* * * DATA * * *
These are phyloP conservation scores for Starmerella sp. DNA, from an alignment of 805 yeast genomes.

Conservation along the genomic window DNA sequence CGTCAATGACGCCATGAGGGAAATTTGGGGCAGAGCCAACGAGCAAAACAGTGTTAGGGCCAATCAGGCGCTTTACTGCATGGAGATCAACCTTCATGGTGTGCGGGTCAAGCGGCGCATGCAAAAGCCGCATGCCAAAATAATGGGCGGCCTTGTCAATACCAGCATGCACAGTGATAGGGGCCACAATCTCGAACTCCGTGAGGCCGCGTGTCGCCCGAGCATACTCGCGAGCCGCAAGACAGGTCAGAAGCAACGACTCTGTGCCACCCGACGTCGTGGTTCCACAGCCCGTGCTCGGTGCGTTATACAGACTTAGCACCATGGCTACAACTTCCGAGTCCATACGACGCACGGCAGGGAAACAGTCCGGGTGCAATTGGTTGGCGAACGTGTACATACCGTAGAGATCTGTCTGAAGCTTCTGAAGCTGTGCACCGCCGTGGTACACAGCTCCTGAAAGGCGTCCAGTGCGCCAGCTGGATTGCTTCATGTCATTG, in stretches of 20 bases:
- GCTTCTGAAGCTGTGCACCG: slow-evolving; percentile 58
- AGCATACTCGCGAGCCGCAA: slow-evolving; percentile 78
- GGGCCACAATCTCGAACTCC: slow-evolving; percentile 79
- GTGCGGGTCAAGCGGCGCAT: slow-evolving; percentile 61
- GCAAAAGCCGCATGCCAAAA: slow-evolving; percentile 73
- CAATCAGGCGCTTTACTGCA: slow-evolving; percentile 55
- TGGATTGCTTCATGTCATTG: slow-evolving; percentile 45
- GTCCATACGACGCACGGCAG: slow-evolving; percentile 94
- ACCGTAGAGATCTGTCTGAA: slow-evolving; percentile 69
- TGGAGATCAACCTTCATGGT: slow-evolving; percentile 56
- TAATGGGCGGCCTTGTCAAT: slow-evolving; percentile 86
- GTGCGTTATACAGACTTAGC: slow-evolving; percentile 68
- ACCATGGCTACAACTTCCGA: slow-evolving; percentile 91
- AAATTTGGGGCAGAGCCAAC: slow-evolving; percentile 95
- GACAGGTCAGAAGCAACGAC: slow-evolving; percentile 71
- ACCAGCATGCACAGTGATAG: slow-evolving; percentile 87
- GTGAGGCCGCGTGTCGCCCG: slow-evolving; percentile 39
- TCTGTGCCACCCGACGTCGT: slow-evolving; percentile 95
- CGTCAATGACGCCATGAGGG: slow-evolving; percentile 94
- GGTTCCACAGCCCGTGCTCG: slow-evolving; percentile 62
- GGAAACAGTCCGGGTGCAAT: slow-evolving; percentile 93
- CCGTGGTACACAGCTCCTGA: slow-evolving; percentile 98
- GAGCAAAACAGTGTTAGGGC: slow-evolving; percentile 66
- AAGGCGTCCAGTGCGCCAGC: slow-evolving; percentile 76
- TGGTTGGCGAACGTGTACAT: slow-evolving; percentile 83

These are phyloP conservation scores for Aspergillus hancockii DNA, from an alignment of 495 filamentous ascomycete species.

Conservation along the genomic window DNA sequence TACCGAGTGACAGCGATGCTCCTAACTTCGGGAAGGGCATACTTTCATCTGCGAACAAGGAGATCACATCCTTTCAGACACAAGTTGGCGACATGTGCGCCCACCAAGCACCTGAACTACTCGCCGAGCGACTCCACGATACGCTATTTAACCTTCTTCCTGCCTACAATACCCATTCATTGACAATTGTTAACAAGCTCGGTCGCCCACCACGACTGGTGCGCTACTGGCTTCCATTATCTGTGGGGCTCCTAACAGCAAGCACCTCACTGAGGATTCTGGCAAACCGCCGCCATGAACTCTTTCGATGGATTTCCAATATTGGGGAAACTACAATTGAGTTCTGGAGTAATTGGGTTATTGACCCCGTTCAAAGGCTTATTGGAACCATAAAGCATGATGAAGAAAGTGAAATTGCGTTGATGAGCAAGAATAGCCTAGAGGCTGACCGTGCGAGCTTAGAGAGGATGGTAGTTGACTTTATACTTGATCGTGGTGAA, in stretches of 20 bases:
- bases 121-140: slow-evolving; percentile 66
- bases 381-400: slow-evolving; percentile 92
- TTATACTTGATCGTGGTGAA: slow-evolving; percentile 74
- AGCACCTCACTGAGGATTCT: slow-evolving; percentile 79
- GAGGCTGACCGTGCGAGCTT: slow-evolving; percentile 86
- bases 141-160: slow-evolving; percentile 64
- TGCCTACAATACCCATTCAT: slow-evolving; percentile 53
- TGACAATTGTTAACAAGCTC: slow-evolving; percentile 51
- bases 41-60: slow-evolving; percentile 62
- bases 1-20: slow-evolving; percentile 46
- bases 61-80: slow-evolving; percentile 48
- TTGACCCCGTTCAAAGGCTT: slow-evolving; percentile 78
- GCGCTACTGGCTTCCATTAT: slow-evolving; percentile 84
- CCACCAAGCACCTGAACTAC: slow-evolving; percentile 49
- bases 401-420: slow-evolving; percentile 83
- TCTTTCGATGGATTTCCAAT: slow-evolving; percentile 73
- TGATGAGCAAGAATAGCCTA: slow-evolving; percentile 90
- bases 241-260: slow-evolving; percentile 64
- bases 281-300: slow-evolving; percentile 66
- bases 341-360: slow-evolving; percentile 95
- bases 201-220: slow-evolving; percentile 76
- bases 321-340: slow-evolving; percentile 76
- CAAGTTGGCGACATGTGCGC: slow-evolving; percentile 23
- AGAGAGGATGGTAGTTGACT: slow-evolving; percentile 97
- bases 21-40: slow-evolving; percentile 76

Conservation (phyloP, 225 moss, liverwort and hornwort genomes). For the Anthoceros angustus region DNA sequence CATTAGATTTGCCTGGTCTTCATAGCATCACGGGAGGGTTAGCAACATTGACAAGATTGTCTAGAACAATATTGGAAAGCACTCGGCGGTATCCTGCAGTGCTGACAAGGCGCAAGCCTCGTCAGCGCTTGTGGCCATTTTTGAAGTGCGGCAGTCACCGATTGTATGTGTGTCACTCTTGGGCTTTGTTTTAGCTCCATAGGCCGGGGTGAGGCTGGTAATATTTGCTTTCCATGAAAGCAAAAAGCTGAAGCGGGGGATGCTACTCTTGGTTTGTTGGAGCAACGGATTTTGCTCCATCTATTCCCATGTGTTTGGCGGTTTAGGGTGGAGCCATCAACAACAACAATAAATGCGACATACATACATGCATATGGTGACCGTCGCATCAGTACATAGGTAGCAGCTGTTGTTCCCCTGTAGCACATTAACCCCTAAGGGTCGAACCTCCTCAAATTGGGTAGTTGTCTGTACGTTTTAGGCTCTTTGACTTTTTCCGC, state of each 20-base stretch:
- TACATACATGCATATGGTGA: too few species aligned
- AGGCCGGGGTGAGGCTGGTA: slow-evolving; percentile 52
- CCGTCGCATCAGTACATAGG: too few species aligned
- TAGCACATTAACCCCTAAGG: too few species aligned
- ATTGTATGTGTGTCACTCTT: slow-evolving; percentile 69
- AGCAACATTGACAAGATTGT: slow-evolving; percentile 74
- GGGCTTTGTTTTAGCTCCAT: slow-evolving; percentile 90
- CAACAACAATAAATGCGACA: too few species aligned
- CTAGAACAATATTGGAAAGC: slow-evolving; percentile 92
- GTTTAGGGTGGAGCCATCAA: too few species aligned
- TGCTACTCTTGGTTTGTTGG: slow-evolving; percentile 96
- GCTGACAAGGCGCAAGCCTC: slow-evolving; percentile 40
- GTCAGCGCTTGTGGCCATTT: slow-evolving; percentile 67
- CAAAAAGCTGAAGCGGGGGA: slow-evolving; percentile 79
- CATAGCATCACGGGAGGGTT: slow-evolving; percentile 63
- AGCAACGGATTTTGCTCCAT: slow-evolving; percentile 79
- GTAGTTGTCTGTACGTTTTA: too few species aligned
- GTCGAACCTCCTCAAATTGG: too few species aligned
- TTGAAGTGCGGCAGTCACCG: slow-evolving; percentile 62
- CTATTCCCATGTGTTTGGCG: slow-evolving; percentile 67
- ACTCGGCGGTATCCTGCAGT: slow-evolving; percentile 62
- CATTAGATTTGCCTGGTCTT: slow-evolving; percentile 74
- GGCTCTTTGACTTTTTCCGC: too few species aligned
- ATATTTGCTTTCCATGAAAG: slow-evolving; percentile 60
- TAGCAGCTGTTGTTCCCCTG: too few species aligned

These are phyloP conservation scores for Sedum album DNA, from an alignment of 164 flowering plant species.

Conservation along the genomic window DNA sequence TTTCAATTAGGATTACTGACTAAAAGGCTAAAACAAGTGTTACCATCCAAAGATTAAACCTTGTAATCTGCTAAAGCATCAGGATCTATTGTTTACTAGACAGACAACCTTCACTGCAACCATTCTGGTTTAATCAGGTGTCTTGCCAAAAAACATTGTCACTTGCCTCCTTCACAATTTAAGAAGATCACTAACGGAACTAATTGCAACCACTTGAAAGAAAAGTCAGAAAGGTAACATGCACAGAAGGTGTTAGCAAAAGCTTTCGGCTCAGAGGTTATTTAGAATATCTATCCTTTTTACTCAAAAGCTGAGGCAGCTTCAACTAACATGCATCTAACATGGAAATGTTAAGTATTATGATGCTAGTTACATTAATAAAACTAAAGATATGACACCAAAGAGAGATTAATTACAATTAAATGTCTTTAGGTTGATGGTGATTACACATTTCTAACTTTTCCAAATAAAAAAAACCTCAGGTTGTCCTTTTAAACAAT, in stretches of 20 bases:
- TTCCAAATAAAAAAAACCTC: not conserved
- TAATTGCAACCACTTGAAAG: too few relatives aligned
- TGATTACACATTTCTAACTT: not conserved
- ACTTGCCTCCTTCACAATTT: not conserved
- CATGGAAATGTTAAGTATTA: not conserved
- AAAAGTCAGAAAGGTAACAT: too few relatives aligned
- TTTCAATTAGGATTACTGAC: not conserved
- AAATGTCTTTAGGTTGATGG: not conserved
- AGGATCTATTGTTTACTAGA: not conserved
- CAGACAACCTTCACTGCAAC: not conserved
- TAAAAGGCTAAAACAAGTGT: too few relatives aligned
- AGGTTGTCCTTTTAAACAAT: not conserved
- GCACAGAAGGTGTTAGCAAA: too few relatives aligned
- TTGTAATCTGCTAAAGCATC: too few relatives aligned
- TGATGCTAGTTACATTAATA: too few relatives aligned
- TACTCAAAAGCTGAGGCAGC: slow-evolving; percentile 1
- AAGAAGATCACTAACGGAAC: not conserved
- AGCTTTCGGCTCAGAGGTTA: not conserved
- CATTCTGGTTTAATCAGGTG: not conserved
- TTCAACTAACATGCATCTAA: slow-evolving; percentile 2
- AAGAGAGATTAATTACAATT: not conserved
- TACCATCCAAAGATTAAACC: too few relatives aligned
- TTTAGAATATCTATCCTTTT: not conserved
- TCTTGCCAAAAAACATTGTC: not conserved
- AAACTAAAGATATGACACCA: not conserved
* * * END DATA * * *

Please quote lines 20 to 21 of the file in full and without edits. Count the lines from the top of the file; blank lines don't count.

- TCTGTGCCACCCGACGTCGT: slow-evolving; percentile 95
- CGTCAATGACGCCATGAGGG: slow-evolving; percentile 94